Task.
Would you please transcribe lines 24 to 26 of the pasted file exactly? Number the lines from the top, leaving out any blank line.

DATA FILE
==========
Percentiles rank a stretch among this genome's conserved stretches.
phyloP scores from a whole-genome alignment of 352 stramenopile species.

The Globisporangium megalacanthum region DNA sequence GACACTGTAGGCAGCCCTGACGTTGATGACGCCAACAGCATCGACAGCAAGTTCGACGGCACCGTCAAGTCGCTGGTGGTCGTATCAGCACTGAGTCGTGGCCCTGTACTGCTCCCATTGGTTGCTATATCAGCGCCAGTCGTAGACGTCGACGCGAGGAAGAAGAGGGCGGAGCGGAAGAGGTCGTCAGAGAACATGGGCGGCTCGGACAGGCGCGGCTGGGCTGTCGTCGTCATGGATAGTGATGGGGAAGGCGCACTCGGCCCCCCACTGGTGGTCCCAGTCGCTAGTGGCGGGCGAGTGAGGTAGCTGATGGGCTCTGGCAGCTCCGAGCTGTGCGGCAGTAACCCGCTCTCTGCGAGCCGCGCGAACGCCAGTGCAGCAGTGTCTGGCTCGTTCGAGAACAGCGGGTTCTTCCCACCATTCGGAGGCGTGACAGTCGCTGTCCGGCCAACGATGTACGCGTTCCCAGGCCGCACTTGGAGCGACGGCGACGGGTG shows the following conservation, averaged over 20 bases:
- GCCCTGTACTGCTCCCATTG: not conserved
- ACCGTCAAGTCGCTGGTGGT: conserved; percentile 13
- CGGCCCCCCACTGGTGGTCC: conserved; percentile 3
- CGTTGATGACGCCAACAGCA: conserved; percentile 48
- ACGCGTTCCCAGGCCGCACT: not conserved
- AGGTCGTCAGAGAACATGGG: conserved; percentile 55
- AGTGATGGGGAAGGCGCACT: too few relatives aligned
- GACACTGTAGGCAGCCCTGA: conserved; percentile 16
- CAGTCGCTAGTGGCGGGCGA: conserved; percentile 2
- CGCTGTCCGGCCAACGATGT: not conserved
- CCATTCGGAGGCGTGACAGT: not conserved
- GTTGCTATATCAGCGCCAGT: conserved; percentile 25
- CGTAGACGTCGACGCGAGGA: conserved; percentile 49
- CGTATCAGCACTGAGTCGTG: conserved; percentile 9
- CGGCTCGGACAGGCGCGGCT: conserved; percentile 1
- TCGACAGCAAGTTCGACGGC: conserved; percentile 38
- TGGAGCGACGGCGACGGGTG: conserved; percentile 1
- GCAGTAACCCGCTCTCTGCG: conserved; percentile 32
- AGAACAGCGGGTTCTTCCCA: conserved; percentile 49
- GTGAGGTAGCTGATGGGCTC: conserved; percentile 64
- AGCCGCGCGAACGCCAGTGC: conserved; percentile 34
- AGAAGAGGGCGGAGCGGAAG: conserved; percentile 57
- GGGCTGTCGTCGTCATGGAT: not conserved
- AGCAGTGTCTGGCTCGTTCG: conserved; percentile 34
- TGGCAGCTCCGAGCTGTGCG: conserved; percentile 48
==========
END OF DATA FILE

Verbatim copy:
- AGCCGCGCGAACGCCAGTGC: conserved; percentile 34
- AGAAGAGGGCGGAGCGGAAG: conserved; percentile 57
- GGGCTGTCGTCGTCATGGAT: not conserved